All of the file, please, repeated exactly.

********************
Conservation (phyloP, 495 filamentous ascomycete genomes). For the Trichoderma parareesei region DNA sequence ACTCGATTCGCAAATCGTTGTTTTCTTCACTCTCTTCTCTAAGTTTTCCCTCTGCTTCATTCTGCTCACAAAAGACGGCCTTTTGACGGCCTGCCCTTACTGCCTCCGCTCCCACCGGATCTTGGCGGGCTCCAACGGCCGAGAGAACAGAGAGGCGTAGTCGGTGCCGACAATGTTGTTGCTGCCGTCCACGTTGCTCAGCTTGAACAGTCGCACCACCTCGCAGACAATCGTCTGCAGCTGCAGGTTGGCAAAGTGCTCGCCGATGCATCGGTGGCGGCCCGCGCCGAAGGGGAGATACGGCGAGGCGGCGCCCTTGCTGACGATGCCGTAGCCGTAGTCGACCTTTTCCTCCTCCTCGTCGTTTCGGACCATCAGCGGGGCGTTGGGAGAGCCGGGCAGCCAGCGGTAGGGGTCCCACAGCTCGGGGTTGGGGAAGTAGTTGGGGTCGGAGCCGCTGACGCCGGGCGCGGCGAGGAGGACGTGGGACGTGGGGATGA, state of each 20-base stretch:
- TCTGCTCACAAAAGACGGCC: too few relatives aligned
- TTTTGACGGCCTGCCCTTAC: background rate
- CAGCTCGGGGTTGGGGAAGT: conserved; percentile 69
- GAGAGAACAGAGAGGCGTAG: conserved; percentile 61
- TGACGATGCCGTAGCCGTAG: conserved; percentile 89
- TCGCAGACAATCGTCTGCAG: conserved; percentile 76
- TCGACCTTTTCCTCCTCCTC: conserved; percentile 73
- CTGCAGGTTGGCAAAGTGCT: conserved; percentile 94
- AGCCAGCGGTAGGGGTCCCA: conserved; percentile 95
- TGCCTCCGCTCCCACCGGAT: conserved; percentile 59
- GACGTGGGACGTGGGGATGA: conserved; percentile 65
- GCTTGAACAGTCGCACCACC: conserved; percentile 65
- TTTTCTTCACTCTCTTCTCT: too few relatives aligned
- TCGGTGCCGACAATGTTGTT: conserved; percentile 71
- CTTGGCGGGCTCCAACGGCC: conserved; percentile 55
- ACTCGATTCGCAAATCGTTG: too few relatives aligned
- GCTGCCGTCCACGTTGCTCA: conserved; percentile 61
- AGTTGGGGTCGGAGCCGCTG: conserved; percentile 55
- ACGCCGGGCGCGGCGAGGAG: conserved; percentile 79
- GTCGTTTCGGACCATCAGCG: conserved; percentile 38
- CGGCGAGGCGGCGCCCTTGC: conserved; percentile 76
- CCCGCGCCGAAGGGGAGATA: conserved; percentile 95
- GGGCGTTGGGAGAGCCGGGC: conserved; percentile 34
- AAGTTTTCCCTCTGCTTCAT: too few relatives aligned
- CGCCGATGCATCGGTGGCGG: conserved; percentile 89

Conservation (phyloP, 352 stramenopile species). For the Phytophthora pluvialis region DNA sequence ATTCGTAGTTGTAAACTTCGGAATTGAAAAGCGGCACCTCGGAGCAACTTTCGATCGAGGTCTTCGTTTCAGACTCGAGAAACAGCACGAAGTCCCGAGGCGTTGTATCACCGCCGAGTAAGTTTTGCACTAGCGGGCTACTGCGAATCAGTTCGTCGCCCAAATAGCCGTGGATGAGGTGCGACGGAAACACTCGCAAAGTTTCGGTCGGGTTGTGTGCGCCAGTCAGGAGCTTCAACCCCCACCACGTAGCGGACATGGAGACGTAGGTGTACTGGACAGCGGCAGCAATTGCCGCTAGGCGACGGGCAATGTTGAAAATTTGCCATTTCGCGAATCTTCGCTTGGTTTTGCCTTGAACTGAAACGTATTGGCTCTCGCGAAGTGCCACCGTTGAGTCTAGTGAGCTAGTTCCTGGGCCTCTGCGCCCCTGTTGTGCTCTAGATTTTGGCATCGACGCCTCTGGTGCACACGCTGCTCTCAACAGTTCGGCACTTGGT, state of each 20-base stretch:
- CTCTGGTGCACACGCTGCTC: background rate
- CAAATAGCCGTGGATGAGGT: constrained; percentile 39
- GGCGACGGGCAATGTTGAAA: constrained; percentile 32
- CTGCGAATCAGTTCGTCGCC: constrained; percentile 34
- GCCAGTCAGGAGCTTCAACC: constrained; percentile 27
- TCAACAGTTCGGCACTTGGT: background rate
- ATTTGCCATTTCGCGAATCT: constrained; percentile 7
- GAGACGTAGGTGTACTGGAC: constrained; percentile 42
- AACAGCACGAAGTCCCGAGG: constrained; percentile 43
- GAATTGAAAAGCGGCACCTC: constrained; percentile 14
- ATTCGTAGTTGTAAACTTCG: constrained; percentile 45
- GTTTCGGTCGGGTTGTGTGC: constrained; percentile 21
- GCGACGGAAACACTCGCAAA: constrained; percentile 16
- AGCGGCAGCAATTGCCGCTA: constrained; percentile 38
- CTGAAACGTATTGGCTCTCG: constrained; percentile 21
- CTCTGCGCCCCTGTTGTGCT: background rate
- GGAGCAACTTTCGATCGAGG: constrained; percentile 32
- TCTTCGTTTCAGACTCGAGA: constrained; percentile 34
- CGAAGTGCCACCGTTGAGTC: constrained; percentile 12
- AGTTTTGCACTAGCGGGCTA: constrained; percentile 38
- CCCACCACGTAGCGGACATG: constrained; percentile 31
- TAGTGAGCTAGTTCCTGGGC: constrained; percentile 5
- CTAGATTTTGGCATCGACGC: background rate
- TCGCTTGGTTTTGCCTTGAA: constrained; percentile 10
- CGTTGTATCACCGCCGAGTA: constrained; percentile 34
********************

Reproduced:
Conservation (phyloP, 495 filamentous ascomycete genomes). For the Trichoderma parareesei region DNA sequence ACTCGATTCGCAAATCGTTGTTTTCTTCACTCTCTTCTCTAAGTTTTCCCTCTGCTTCATTCTGCTCACAAAAGACGGCCTTTTGACGGCCTGCCCTTACTGCCTCCGCTCCCACCGGATCTTGGCGGGCTCCAACGGCCGAGAGAACAGAGAGGCGTAGTCGGTGCCGACAATGTTGTTGCTGCCGTCCACGTTGCTCAGCTTGAACAGTCGCACCACCTCGCAGACAATCGTCTGCAGCTGCAGGTTGGCAAAGTGCTCGCCGATGCATCGGTGGCGGCCCGCGCCGAAGGGGAGATACGGCGAGGCGGCGCCCTTGCTGACGATGCCGTAGCCGTAGTCGACCTTTTCCTCCTCCTCGTCGTTTCGGACCATCAGCGGGGCGTTGGGAGAGCCGGGCAGCCAGCGGTAGGGGTCCCACAGCTCGGGGTTGGGGAAGTAGTTGGGGTCGGAGCCGCTGACGCCGGGCGCGGCGAGGAGGACGTGGGACGTGGGGATGA, state of each 20-base stretch:
- TCTGCTCACAAAAGACGGCC: too few relatives aligned
- TTTTGACGGCCTGCCCTTAC: background rate
- CAGCTCGGGGTTGGGGAAGT: conserved; percentile 69
- GAGAGAACAGAGAGGCGTAG: conserved; percentile 61
- TGACGATGCCGTAGCCGTAG: conserved; percentile 89
- TCGCAGACAATCGTCTGCAG: conserved; percentile 76
- TCGACCTTTTCCTCCTCCTC: conserved; percentile 73
- CTGCAGGTTGGCAAAGTGCT: conserved; percentile 94
- AGCCAGCGGTAGGGGTCCCA: conserved; percentile 95
- TGCCTCCGCTCCCACCGGAT: conserved; percentile 59
- GACGTGGGACGTGGGGATGA: conserved; percentile 65
- GCTTGAACAGTCGCACCACC: conserved; percentile 65
- TTTTCTTCACTCTCTTCTCT: too few relatives aligned
- TCGGTGCCGACAATGTTGTT: conserved; percentile 71
- CTTGGCGGGCTCCAACGGCC: conserved; percentile 55
- ACTCGATTCGCAAATCGTTG: too few relatives aligned
- GCTGCCGTCCACGTTGCTCA: conserved; percentile 61
- AGTTGGGGTCGGAGCCGCTG: conserved; percentile 55
- ACGCCGGGCGCGGCGAGGAG: conserved; percentile 79
- GTCGTTTCGGACCATCAGCG: conserved; percentile 38
- CGGCGAGGCGGCGCCCTTGC: conserved; percentile 76
- CCCGCGCCGAAGGGGAGATA: conserved; percentile 95
- GGGCGTTGGGAGAGCCGGGC: conserved; percentile 34
- AAGTTTTCCCTCTGCTTCAT: too few relatives aligned
- CGCCGATGCATCGGTGGCGG: conserved; percentile 89

Conservation (phyloP, 352 stramenopile species). For the Phytophthora pluvialis region DNA sequence ATTCGTAGTTGTAAACTTCGGAATTGAAAAGCGGCACCTCGGAGCAACTTTCGATCGAGGTCTTCGTTTCAGACTCGAGAAACAGCACGAAGTCCCGAGGCGTTGTATCACCGCCGAGTAAGTTTTGCACTAGCGGGCTACTGCGAATCAGTTCGTCGCCCAAATAGCCGTGGATGAGGTGCGACGGAAACACTCGCAAAGTTTCGGTCGGGTTGTGTGCGCCAGTCAGGAGCTTCAACCCCCACCACGTAGCGGACATGGAGACGTAGGTGTACTGGACAGCGGCAGCAATTGCCGCTAGGCGACGGGCAATGTTGAAAATTTGCCATTTCGCGAATCTTCGCTTGGTTTTGCCTTGAACTGAAACGTATTGGCTCTCGCGAAGTGCCACCGTTGAGTCTAGTGAGCTAGTTCCTGGGCCTCTGCGCCCCTGTTGTGCTCTAGATTTTGGCATCGACGCCTCTGGTGCACACGCTGCTCTCAACAGTTCGGCACTTGGT, state of each 20-base stretch:
- CTCTGGTGCACACGCTGCTC: background rate
- CAAATAGCCGTGGATGAGGT: constrained; percentile 39
- GGCGACGGGCAATGTTGAAA: constrained; percentile 32
- CTGCGAATCAGTTCGTCGCC: constrained; percentile 34
- GCCAGTCAGGAGCTTCAACC: constrained; percentile 27
- TCAACAGTTCGGCACTTGGT: background rate
- ATTTGCCATTTCGCGAATCT: constrained; percentile 7
- GAGACGTAGGTGTACTGGAC: constrained; percentile 42
- AACAGCACGAAGTCCCGAGG: constrained; percentile 43
- GAATTGAAAAGCGGCACCTC: constrained; percentile 14
- ATTCGTAGTTGTAAACTTCG: constrained; percentile 45
- GTTTCGGTCGGGTTGTGTGC: constrained; percentile 21
- GCGACGGAAACACTCGCAAA: constrained; percentile 16
- AGCGGCAGCAATTGCCGCTA: constrained; percentile 38
- CTGAAACGTATTGGCTCTCG: constrained; percentile 21
- CTCTGCGCCCCTGTTGTGCT: background rate
- GGAGCAACTTTCGATCGAGG: constrained; percentile 32
- TCTTCGTTTCAGACTCGAGA: constrained; percentile 34
- CGAAGTGCCACCGTTGAGTC: constrained; percentile 12
- AGTTTTGCACTAGCGGGCTA: constrained; percentile 38
- CCCACCACGTAGCGGACATG: constrained; percentile 31
- TAGTGAGCTAGTTCCTGGGC: constrained; percentile 5
- CTAGATTTTGGCATCGACGC: background rate
- TCGCTTGGTTTTGCCTTGAA: constrained; percentile 10
- CGTTGTATCACCGCCGAGTA: constrained; percentile 34